An Exhibition Organized for and Circulated by
The American Federation of Arts
The exhibition, Mexican Arts (1930), was developed and coordinated by Dwight W. Morrow (U.S. ambassador to Mexico), Count Rene D’Harnoncourt, and Mr. Saint-Gaudens (director of the Fine Arts Department of the Carnegie Institute in Pittsburgh). The Mexican government’s collaboration was indispensable to this effort. It authorized Mexican museums, such as the National Museum of Mexico, to lend works of incalculable value, and allowed the art to travel to the United States.
The objectives of the organizers, in conducting this immense presentation of 1,261 items, were to promote closer ties, and strengthen the bonds, between the United States and Mexico.The exhibition provided a framework for future Latin American exhibitions in the United States.
In the introduction of the catalogue to the exhibition of 1930, Rene D’Harnoncourt commented that it was an exhibition “of Mexican arts, not of arts in Mexico”. While these words served to highlight the accomplishments of Mexican civilization, they also introduced a topic that would become popular in the art world of the twenty first century. The notion the geographical borders might represent inappropriate delineations of cultures. Culture surpass geographic limitations.
The exhibition divided the presentation in two sections. Applied Arts (popular arts) and Fine Arts. The table of contents in the exhibition catalogue provided twenty-two entries under the title “Applied Arts”, and seven entries under the title “Fine Arts”.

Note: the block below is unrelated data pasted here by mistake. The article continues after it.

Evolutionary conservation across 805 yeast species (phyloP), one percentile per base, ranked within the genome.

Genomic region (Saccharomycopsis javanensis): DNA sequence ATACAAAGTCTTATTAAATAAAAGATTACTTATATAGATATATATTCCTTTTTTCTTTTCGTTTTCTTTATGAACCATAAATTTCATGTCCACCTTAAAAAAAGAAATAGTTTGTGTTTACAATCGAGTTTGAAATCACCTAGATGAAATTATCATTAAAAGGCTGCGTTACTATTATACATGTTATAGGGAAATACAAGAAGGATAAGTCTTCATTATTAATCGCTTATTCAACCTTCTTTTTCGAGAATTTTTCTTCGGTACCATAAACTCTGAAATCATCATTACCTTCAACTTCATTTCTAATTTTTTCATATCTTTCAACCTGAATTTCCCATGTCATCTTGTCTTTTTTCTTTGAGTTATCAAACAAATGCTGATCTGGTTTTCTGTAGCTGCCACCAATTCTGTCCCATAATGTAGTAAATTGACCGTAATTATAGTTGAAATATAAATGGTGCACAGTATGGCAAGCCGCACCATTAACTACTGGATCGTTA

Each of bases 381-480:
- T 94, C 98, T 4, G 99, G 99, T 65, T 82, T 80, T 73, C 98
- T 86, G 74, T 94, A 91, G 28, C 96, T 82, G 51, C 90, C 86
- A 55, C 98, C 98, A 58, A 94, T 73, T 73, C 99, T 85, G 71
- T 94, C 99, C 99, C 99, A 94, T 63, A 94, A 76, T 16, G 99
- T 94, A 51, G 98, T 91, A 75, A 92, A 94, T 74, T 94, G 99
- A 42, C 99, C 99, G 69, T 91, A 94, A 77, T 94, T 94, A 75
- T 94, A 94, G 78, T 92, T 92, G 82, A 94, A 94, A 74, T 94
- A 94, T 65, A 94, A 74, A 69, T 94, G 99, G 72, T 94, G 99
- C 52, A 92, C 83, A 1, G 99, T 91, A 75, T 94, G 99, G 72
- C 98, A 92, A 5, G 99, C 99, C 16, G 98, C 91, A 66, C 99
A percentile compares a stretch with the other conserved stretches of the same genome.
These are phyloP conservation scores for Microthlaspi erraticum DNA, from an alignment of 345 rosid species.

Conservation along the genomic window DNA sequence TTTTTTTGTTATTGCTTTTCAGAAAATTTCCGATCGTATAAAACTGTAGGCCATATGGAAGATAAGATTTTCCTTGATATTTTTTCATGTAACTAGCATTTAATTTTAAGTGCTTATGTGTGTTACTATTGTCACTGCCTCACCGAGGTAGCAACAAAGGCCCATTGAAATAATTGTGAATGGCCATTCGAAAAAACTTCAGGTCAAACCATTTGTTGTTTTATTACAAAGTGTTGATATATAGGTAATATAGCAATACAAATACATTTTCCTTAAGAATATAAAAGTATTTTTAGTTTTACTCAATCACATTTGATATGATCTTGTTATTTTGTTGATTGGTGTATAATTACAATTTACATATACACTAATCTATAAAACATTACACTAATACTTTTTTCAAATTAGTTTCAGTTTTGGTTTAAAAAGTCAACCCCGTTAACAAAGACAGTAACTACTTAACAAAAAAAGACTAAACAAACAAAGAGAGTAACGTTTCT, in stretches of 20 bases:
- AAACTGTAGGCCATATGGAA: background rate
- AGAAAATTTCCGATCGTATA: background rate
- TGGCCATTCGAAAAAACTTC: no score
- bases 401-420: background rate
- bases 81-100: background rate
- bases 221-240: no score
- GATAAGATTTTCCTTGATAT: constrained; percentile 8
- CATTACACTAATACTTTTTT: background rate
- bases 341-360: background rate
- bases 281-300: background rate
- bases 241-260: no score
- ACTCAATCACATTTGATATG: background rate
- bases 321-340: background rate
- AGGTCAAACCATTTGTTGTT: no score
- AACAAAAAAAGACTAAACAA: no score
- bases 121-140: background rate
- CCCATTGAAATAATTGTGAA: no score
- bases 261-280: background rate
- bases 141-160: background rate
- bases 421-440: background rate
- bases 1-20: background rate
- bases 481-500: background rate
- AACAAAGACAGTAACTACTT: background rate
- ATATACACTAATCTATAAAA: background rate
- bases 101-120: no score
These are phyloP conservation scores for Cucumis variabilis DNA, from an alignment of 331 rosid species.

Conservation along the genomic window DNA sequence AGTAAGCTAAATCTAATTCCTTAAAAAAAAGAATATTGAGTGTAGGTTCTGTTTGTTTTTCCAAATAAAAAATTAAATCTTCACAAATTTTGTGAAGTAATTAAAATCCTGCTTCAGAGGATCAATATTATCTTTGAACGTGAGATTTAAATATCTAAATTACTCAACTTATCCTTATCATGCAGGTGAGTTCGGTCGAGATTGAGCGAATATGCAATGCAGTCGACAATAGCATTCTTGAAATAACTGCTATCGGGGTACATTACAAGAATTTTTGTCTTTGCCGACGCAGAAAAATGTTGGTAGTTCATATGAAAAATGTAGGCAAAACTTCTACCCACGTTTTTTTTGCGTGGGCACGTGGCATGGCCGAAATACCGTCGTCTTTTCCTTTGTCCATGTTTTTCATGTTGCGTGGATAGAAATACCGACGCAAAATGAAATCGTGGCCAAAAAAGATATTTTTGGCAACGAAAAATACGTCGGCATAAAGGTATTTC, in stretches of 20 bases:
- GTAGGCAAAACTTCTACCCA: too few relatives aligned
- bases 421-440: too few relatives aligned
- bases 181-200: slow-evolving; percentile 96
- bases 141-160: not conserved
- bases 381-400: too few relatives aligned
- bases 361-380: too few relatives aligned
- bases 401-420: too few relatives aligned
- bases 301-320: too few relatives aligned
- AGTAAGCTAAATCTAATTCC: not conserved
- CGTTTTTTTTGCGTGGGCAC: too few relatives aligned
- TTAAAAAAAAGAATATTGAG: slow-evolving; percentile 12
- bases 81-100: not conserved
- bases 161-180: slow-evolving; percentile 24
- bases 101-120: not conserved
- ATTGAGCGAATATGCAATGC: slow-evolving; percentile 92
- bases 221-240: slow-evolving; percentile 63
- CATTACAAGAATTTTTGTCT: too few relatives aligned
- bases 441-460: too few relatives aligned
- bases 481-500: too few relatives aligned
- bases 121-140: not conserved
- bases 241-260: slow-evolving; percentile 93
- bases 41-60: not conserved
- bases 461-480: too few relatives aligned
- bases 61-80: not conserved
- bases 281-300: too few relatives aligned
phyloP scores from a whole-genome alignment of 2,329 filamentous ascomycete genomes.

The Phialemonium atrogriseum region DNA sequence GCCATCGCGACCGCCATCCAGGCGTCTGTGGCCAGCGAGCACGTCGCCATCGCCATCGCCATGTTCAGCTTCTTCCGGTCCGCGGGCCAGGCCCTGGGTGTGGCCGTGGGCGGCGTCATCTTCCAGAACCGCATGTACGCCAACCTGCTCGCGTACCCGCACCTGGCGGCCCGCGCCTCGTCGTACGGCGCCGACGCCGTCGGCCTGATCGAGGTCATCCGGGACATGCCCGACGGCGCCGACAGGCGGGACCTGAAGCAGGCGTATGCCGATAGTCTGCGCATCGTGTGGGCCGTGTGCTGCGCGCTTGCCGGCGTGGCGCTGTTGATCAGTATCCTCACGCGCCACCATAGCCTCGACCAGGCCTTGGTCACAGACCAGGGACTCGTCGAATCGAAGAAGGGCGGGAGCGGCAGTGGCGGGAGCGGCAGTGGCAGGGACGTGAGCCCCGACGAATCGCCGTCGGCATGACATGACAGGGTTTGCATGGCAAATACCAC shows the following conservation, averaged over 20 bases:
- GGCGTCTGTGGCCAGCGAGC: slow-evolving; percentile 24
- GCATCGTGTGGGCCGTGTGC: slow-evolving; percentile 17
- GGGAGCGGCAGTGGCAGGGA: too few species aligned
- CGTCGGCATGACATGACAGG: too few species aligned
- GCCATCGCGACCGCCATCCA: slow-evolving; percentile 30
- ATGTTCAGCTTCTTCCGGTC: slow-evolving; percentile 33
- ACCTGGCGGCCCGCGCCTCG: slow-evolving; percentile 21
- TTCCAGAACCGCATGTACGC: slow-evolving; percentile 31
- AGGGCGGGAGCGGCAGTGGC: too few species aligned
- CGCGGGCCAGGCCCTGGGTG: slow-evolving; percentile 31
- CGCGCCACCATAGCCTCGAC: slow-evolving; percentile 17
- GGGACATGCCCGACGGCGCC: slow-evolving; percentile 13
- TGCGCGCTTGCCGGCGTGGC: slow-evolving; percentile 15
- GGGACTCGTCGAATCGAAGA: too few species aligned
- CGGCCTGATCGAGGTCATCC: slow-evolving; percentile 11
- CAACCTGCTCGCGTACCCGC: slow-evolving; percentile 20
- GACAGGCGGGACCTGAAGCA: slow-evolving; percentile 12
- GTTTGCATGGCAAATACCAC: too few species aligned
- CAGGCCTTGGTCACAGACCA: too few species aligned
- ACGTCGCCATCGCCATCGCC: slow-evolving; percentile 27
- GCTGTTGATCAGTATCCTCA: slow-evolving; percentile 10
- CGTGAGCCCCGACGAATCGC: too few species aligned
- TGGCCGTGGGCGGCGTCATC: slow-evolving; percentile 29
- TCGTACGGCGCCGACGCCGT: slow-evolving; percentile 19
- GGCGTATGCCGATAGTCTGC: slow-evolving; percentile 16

The listing below specifies the types of artwork, in the “Applied Arts” category, the amount of items presented (in parenthesis), and the state of Mexico where the art originated (in italics).
Under “Applied Arts” (981 items) were included:
Early Featherwork (4)From the Michoacan city of Patzcuaro
Early Iron, Copper, Bronze, Silver,
and Gold Work (167)
Early Ivory, Bone, Stone, and Wood
Early Lacquered and Painted Objects
Early Leatherwork (3) Provenance Uncertain
Early Pottery (41) From Jalisco, Puebla, Guanajuato, Mexico
Early Straw Work (5) From Guerrero
Early Textiles, Embroideries, and Beadwork (71)From Coahuila, Guanajuato, Mexico, San Luis de Potosi, Oaxaca and Puebla
Early and Contemporary Masks (19)
Early and Contemporary Costumes (7)
Early and Contemporary Furniture (13)
Early Basketry and Rush Decorations
Contemporary Copper, Tin, Steel, and
Silver Work (35)
Contemporary Featherwork (1)
Contemporary Glassware (15)
Contemporary Jewelry (11)
Contemporary Lacquered and Painted
Contemporary Leatherwork (1)
Contemporary Pottery (65)
Contemporary Textiles, Embroideries,
Contemporary Toys and Marquettes (323)
Contemporary Objects Of Various Materials
The listing below specifies the types of artwork presented and the amount of items presented in each particular category (in parenthesis).
Under “Fine Arts” (280 items) were included:
-Genre Paintings (1)
-Retablos And Other Small Popular Paintings (34)
Early Sculpture (4)
Contemporary Paintings (90)
Contemporary Sculpture (26)
Contemporary Woodcuts, Etchings, and Engravings (78)
Books and Periodicals (26)
Children’s Paintings and Drawings
The Metropolitan Museum of Art, in New York, was the the first host for the Mexican Arts exhibition, which opened on October 13,1930. It subsequently traveled to: